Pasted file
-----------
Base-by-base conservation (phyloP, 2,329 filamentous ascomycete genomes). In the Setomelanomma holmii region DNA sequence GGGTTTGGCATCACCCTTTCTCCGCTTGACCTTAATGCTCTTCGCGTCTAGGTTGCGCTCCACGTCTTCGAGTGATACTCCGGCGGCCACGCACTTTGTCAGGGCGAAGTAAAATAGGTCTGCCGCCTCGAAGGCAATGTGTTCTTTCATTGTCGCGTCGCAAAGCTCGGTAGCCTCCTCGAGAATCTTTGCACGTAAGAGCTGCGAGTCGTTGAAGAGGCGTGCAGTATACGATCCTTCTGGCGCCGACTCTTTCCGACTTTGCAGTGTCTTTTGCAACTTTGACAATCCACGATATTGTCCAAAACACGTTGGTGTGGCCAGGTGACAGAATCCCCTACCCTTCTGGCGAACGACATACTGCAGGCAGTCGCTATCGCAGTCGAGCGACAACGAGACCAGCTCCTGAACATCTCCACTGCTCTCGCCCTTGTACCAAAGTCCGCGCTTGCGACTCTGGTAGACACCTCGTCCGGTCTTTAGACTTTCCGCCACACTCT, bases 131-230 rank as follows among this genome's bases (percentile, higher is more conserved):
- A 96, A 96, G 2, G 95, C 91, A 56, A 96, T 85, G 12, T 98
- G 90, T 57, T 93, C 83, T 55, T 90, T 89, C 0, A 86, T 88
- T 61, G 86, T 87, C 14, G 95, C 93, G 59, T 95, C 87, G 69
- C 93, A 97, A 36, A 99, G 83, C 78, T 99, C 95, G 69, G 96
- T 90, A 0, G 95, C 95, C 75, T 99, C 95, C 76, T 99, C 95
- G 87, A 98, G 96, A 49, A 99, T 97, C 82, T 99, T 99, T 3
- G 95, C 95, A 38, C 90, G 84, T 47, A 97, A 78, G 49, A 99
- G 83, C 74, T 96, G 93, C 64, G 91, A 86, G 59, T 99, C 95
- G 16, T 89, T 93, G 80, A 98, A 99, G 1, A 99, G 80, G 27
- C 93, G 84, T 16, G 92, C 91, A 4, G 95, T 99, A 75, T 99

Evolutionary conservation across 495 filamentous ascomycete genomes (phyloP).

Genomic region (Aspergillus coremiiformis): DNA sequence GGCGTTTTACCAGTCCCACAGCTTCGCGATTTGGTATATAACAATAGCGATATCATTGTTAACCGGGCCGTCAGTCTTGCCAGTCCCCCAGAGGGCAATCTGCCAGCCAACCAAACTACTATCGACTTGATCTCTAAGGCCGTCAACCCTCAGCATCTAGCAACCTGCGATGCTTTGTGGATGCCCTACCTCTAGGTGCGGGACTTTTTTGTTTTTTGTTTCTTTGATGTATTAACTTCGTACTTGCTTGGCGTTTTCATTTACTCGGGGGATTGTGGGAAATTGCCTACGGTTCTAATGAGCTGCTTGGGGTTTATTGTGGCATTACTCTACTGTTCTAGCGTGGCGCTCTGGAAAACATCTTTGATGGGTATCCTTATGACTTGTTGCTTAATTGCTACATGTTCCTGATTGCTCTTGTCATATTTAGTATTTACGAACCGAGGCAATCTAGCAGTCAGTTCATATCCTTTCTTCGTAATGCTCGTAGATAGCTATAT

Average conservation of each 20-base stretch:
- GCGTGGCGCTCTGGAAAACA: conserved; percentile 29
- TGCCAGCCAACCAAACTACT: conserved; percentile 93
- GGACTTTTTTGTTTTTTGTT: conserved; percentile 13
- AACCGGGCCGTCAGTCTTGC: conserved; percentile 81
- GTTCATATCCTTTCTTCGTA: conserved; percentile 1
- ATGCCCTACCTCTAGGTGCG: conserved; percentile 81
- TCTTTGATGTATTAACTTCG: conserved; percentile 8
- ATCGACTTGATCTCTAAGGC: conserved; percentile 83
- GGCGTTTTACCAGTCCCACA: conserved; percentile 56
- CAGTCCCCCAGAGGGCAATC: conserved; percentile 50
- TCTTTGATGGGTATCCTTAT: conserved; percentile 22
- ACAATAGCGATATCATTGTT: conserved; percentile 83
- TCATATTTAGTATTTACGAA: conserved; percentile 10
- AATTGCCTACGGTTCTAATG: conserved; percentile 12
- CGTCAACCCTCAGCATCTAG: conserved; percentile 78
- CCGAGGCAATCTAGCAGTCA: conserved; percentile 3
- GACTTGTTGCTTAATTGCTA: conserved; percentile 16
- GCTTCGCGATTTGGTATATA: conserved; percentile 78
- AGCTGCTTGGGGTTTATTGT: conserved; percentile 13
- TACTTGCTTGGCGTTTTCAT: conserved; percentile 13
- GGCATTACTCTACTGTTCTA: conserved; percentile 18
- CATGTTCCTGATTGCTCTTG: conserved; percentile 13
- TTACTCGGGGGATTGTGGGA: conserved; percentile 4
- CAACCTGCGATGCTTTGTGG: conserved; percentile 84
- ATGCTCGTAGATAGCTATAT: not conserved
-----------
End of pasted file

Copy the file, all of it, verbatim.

Base-by-base conservation (phyloP, 2,329 filamentous ascomycete genomes). In the Setomelanomma holmii region DNA sequence GGGTTTGGCATCACCCTTTCTCCGCTTGACCTTAATGCTCTTCGCGTCTAGGTTGCGCTCCACGTCTTCGAGTGATACTCCGGCGGCCACGCACTTTGTCAGGGCGAAGTAAAATAGGTCTGCCGCCTCGAAGGCAATGTGTTCTTTCATTGTCGCGTCGCAAAGCTCGGTAGCCTCCTCGAGAATCTTTGCACGTAAGAGCTGCGAGTCGTTGAAGAGGCGTGCAGTATACGATCCTTCTGGCGCCGACTCTTTCCGACTTTGCAGTGTCTTTTGCAACTTTGACAATCCACGATATTGTCCAAAACACGTTGGTGTGGCCAGGTGACAGAATCCCCTACCCTTCTGGCGAACGACATACTGCAGGCAGTCGCTATCGCAGTCGAGCGACAACGAGACCAGCTCCTGAACATCTCCACTGCTCTCGCCCTTGTACCAAAGTCCGCGCTTGCGACTCTGGTAGACACCTCGTCCGGTCTTTAGACTTTCCGCCACACTCT, bases 131-230 rank as follows among this genome's bases (percentile, higher is more conserved):
- A 96, A 96, G 2, G 95, C 91, A 56, A 96, T 85, G 12, T 98
- G 90, T 57, T 93, C 83, T 55, T 90, T 89, C 0, A 86, T 88
- T 61, G 86, T 87, C 14, G 95, C 93, G 59, T 95, C 87, G 69
- C 93, A 97, A 36, A 99, G 83, C 78, T 99, C 95, G 69, G 96
- T 90, A 0, G 95, C 95, C 75, T 99, C 95, C 76, T 99, C 95
- G 87, A 98, G 96, A 49, A 99, T 97, C 82, T 99, T 99, T 3
- G 95, C 95, A 38, C 90, G 84, T 47, A 97, A 78, G 49, A 99
- G 83, C 74, T 96, G 93, C 64, G 91, A 86, G 59, T 99, C 95
- G 16, T 89, T 93, G 80, A 98, A 99, G 1, A 99, G 80, G 27
- C 93, G 84, T 16, G 92, C 91, A 4, G 95, T 99, A 75, T 99

Evolutionary conservation across 495 filamentous ascomycete genomes (phyloP).

Genomic region (Aspergillus coremiiformis): DNA sequence GGCGTTTTACCAGTCCCACAGCTTCGCGATTTGGTATATAACAATAGCGATATCATTGTTAACCGGGCCGTCAGTCTTGCCAGTCCCCCAGAGGGCAATCTGCCAGCCAACCAAACTACTATCGACTTGATCTCTAAGGCCGTCAACCCTCAGCATCTAGCAACCTGCGATGCTTTGTGGATGCCCTACCTCTAGGTGCGGGACTTTTTTGTTTTTTGTTTCTTTGATGTATTAACTTCGTACTTGCTTGGCGTTTTCATTTACTCGGGGGATTGTGGGAAATTGCCTACGGTTCTAATGAGCTGCTTGGGGTTTATTGTGGCATTACTCTACTGTTCTAGCGTGGCGCTCTGGAAAACATCTTTGATGGGTATCCTTATGACTTGTTGCTTAATTGCTACATGTTCCTGATTGCTCTTGTCATATTTAGTATTTACGAACCGAGGCAATCTAGCAGTCAGTTCATATCCTTTCTTCGTAATGCTCGTAGATAGCTATAT

Average conservation of each 20-base stretch:
- GCGTGGCGCTCTGGAAAACA: conserved; percentile 29
- TGCCAGCCAACCAAACTACT: conserved; percentile 93
- GGACTTTTTTGTTTTTTGTT: conserved; percentile 13
- AACCGGGCCGTCAGTCTTGC: conserved; percentile 81
- GTTCATATCCTTTCTTCGTA: conserved; percentile 1
- ATGCCCTACCTCTAGGTGCG: conserved; percentile 81
- TCTTTGATGTATTAACTTCG: conserved; percentile 8
- ATCGACTTGATCTCTAAGGC: conserved; percentile 83
- GGCGTTTTACCAGTCCCACA: conserved; percentile 56
- CAGTCCCCCAGAGGGCAATC: conserved; percentile 50
- TCTTTGATGGGTATCCTTAT: conserved; percentile 22
- ACAATAGCGATATCATTGTT: conserved; percentile 83
- TCATATTTAGTATTTACGAA: conserved; percentile 10
- AATTGCCTACGGTTCTAATG: conserved; percentile 12
- CGTCAACCCTCAGCATCTAG: conserved; percentile 78
- CCGAGGCAATCTAGCAGTCA: conserved; percentile 3
- GACTTGTTGCTTAATTGCTA: conserved; percentile 16
- GCTTCGCGATTTGGTATATA: conserved; percentile 78
- AGCTGCTTGGGGTTTATTGT: conserved; percentile 13
- TACTTGCTTGGCGTTTTCAT: conserved; percentile 13
- GGCATTACTCTACTGTTCTA: conserved; percentile 18
- CATGTTCCTGATTGCTCTTG: conserved; percentile 13
- TTACTCGGGGGATTGTGGGA: conserved; percentile 4
- CAACCTGCGATGCTTTGTGG: conserved; percentile 84
- ATGCTCGTAGATAGCTATAT: not conserved